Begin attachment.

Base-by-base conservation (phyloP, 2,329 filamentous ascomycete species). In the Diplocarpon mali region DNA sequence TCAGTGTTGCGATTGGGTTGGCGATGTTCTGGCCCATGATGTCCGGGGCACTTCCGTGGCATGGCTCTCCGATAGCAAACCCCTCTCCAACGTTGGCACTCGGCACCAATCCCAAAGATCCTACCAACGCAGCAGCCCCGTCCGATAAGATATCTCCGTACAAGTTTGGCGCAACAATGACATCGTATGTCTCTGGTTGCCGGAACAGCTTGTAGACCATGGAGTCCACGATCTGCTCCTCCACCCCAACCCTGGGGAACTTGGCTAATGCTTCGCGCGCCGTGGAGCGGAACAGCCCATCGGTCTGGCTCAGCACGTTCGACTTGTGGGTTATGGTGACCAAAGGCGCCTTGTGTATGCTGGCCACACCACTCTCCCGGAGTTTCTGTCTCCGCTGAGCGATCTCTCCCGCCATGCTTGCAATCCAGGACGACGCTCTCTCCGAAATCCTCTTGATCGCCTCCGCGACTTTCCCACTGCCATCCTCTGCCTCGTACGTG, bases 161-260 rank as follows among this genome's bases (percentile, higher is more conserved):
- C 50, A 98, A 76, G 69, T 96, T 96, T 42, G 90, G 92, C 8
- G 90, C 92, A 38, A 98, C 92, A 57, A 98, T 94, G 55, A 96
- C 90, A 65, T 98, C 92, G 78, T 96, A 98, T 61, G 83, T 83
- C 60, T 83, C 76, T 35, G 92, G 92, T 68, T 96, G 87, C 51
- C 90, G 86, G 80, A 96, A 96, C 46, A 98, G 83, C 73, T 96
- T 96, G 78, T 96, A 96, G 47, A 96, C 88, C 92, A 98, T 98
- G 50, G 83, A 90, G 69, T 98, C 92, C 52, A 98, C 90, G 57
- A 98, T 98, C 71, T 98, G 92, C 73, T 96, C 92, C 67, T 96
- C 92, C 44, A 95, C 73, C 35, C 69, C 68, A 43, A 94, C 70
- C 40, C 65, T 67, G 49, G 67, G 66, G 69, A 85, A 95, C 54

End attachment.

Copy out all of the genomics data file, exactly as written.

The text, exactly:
Base-by-base conservation (phyloP, 2,329 filamentous ascomycete species). In the Diplocarpon mali region DNA sequence TCAGTGTTGCGATTGGGTTGGCGATGTTCTGGCCCATGATGTCCGGGGCACTTCCGTGGCATGGCTCTCCGATAGCAAACCCCTCTCCAACGTTGGCACTCGGCACCAATCCCAAAGATCCTACCAACGCAGCAGCCCCGTCCGATAAGATATCTCCGTACAAGTTTGGCGCAACAATGACATCGTATGTCTCTGGTTGCCGGAACAGCTTGTAGACCATGGAGTCCACGATCTGCTCCTCCACCCCAACCCTGGGGAACTTGGCTAATGCTTCGCGCGCCGTGGAGCGGAACAGCCCATCGGTCTGGCTCAGCACGTTCGACTTGTGGGTTATGGTGACCAAAGGCGCCTTGTGTATGCTGGCCACACCACTCTCCCGGAGTTTCTGTCTCCGCTGAGCGATCTCTCCCGCCATGCTTGCAATCCAGGACGACGCTCTCTCCGAAATCCTCTTGATCGCCTCCGCGACTTTCCCACTGCCATCCTCTGCCTCGTACGTG, bases 161-260 rank as follows among this genome's bases (percentile, higher is more conserved):
- C 50, A 98, A 76, G 69, T 96, T 96, T 42, G 90, G 92, C 8
- G 90, C 92, A 38, A 98, C 92, A 57, A 98, T 94, G 55, A 96
- C 90, A 65, T 98, C 92, G 78, T 96, A 98, T 61, G 83, T 83
- C 60, T 83, C 76, T 35, G 92, G 92, T 68, T 96, G 87, C 51
- C 90, G 86, G 80, A 96, A 96, C 46, A 98, G 83, C 73, T 96
- T 96, G 78, T 96, A 96, G 47, A 96, C 88, C 92, A 98, T 98
- G 50, G 83, A 90, G 69, T 98, C 92, C 52, A 98, C 90, G 57
- A 98, T 98, C 71, T 98, G 92, C 73, T 96, C 92, C 67, T 96
- C 92, C 44, A 95, C 73, C 35, C 69, C 68, A 43, A 94, C 70
- C 40, C 65, T 67, G 49, G 67, G 66, G 69, A 85, A 95, C 54